Background: Third-grade hospitals in Beijing have been rapidly developing in capacity and scale for many years. These hospitals receive a large number of patients, and ensuring their efficient operation is crucial in meeting people’s healthcare needs. In this context, a study of their relative efficiency and productivity would be helpful to identify the driving factors and further improve their performance.
Methods: After a review of literature, the current numbers of open beds and employees were selected as input variables. The number of outpatient and emergency visits and the number of discharged patients were selected as output variables. A total of 12 third-grade Class A general public hospitals in Beijing were selected for a preliminary study. The panel data from 2006–2009 were collected by the National Institute of Hospital Administration, Ministry of Health of P.R. China. Descriptive analysis and data envelopment analysis were used to analyze the data using Stata 10.0 and DEAP(V2.1) software.
Results: In the 2006–2009 period, descriptive results show that sample hospitals continuously expanded their capacity and scale, with growth rate of total revenue being the highest among all variables. The DEA results show that the average annual growth rate of productivity was 26.7%, and the rates were 47.3%, 21.3% and 13.8% respectively for two consecutive years. The average annual growth rate of technological change was 28.3%, and the rates were 49.4%, 21.5% and 16.4% respectively for two consecutive years. The average annual growth rate of technical efficiency change was −1.3%, and the rates were −1.4%, −0.02% and −2.2% respectively for two consecutive years.
Conclusions: The sample hospitals in Beijing experienced substantial productivity growth, but annual growth rates were declining. Substantial technological change was the main contributor to the growth. Although some hospitals exhibited improvements in technical efficiency, there was a slight decline in general. To improve overall efficiency and productivity, both government and hospitals need to further drive positive technological change, technical change, and allocative efficiency of public hospitals. More empirical studies are needed to include more hospitals of all three grades at a larger scale.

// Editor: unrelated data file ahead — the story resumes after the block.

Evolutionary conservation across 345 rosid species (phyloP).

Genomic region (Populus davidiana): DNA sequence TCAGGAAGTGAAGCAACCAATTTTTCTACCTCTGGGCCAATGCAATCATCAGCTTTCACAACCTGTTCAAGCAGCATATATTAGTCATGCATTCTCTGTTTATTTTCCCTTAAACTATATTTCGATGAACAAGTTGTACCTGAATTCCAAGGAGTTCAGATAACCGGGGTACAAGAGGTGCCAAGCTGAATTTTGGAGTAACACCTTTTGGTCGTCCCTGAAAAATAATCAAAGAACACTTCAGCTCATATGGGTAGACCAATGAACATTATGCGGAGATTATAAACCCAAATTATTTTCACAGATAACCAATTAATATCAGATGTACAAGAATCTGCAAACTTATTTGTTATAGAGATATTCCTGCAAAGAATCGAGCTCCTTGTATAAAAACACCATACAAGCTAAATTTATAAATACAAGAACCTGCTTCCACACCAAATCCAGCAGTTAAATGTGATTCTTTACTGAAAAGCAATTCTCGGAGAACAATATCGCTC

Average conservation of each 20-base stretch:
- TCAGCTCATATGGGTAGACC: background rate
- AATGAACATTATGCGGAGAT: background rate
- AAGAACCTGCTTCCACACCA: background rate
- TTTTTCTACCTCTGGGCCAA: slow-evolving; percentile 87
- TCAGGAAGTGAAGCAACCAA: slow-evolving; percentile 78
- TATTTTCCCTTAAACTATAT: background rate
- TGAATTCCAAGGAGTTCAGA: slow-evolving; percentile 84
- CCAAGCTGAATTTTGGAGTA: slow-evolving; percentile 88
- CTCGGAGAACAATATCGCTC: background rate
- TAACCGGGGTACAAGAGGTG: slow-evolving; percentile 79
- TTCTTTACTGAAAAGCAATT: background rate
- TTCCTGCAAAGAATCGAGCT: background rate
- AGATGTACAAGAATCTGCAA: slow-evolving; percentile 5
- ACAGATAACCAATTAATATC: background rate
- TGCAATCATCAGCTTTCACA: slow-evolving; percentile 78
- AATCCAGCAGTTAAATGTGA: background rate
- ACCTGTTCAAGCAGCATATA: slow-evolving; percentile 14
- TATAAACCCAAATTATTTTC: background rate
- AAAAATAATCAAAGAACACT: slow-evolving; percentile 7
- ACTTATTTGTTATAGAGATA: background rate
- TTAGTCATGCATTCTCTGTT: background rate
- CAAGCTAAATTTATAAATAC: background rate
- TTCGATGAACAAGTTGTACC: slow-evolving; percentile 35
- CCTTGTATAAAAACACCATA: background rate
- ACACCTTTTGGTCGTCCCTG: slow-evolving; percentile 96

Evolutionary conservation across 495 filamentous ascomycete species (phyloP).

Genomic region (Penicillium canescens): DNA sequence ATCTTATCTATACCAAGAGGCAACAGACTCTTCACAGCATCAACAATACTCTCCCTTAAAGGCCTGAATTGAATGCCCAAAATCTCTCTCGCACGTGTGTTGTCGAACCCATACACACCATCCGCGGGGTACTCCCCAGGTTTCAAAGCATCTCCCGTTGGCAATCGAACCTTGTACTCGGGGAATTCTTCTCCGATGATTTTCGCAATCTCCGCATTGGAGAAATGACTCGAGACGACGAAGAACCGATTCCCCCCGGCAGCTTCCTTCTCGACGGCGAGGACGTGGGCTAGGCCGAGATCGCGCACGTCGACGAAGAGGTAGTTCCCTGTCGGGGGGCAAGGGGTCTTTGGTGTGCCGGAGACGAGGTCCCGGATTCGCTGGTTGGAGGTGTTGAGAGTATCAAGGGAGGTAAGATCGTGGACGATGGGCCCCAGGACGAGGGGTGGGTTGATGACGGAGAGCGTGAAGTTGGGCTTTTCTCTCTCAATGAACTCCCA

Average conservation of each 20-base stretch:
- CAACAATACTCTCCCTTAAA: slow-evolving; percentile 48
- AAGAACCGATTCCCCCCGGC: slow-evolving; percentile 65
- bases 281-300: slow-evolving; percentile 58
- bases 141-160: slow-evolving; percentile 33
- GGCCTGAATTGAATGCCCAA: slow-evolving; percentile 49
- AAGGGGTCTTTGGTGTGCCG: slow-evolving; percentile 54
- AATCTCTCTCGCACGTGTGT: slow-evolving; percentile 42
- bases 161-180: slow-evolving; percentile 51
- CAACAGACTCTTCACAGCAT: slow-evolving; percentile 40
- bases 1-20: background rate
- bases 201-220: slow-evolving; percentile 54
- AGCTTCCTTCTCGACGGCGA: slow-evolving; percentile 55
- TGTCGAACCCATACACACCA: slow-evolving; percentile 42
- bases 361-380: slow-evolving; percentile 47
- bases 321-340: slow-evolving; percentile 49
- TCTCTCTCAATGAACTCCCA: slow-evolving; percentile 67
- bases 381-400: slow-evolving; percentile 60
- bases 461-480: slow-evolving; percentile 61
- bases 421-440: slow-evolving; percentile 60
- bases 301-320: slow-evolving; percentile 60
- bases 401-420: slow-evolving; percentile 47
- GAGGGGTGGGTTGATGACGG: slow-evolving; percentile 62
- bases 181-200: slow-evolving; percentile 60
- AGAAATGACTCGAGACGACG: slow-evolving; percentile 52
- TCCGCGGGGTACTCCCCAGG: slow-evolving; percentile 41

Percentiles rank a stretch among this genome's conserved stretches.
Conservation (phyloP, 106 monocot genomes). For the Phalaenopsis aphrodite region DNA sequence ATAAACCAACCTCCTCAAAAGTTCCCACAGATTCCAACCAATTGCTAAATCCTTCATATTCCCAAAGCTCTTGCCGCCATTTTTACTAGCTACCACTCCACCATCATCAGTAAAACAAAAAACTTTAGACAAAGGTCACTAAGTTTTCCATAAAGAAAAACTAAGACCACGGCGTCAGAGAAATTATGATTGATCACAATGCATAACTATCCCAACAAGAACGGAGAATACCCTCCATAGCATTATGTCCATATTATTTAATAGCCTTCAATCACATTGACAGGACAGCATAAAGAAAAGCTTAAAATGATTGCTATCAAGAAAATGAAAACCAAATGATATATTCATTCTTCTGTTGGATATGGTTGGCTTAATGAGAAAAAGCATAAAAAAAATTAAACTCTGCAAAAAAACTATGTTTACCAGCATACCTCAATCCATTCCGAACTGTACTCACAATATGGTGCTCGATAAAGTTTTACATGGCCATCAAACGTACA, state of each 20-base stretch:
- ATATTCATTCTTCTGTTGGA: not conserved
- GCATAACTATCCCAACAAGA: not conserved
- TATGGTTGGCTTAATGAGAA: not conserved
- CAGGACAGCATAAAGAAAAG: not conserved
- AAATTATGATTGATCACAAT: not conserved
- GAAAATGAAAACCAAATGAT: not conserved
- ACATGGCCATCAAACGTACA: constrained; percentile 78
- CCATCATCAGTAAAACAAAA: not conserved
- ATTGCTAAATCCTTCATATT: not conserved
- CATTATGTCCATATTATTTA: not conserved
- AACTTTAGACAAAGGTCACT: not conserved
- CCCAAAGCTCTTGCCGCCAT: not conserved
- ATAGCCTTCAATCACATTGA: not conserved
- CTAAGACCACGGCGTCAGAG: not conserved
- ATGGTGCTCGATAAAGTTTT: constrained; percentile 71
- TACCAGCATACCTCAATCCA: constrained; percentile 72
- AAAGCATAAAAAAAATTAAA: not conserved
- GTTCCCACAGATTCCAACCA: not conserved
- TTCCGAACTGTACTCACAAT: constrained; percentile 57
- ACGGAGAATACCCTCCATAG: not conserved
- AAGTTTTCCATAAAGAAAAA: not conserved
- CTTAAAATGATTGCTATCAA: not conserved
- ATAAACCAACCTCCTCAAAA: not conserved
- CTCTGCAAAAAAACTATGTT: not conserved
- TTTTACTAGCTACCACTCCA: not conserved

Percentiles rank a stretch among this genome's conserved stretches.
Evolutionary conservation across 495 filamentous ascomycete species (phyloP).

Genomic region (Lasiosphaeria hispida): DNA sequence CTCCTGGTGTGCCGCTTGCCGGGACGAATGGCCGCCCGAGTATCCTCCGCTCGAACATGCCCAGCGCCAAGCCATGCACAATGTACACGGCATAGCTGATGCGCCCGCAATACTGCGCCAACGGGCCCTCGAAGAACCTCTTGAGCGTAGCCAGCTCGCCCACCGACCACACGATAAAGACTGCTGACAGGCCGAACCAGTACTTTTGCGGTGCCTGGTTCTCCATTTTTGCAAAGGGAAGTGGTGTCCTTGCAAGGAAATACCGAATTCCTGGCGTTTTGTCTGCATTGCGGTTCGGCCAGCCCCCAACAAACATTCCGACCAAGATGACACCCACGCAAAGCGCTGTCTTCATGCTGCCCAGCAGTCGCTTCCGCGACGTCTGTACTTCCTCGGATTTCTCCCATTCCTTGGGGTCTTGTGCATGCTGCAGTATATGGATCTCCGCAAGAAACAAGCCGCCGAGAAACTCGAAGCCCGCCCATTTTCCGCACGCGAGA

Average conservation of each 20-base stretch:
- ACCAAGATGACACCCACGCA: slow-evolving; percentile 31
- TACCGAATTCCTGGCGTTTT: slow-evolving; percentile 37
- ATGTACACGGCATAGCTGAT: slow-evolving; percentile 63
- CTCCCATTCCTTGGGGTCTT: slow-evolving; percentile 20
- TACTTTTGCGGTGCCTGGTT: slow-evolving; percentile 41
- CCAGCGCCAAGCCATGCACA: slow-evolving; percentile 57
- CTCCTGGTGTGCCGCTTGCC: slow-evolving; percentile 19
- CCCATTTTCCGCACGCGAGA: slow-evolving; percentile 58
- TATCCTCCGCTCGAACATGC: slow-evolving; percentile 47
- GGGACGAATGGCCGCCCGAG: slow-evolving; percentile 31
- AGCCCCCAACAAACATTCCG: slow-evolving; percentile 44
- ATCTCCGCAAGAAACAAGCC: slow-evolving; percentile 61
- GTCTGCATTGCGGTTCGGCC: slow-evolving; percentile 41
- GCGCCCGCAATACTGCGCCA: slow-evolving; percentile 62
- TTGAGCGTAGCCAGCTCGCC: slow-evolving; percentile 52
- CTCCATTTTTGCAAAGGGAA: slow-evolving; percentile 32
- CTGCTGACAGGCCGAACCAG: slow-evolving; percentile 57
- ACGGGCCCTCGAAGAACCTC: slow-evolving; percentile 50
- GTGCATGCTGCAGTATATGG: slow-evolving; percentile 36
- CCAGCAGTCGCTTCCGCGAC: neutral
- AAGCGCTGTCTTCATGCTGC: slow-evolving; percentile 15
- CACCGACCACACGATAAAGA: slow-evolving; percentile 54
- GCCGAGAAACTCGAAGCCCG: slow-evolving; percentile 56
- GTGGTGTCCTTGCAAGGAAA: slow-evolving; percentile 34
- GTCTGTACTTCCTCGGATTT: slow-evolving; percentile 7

China has emphasized industrial development and highlighted economic achievements since 1978, while the development in health care has long been lagged behind . Although both income and healthcare needs increased, patients are faced with high healthcare cost and low accessibility to good quality care . Since 1989, public hospitals in China have been accredited into three different grades classification system based on hospital functions, missions, facilities, professional construction, healthcare quality and safety, scientific management, etc . The highest grade, third-grade hospitals are further classified into four classes (Top, A, B and C) according to their accreditation scores. All third-grade hospitals shall have more than 500 beds. The aforementioned accreditation system rendered many hospitals compete for capacity and scale to meet the higher grades’ standards . Due to issues found in these competing practices, such accreditation system was suspended in 1998 by the Ministry of Health of China. However, the public generally would still judge a hospital by their accreditation grades and prefer third-grade Class hospitals for primary and hospital care. Consequently, third-grade hospitals receive a higher number of outpatients and inpatients. In this context, third-grade hospitals have incentives to continuously expand their capacity and scale to accommodate more patients, resulting in higher revenue and profit .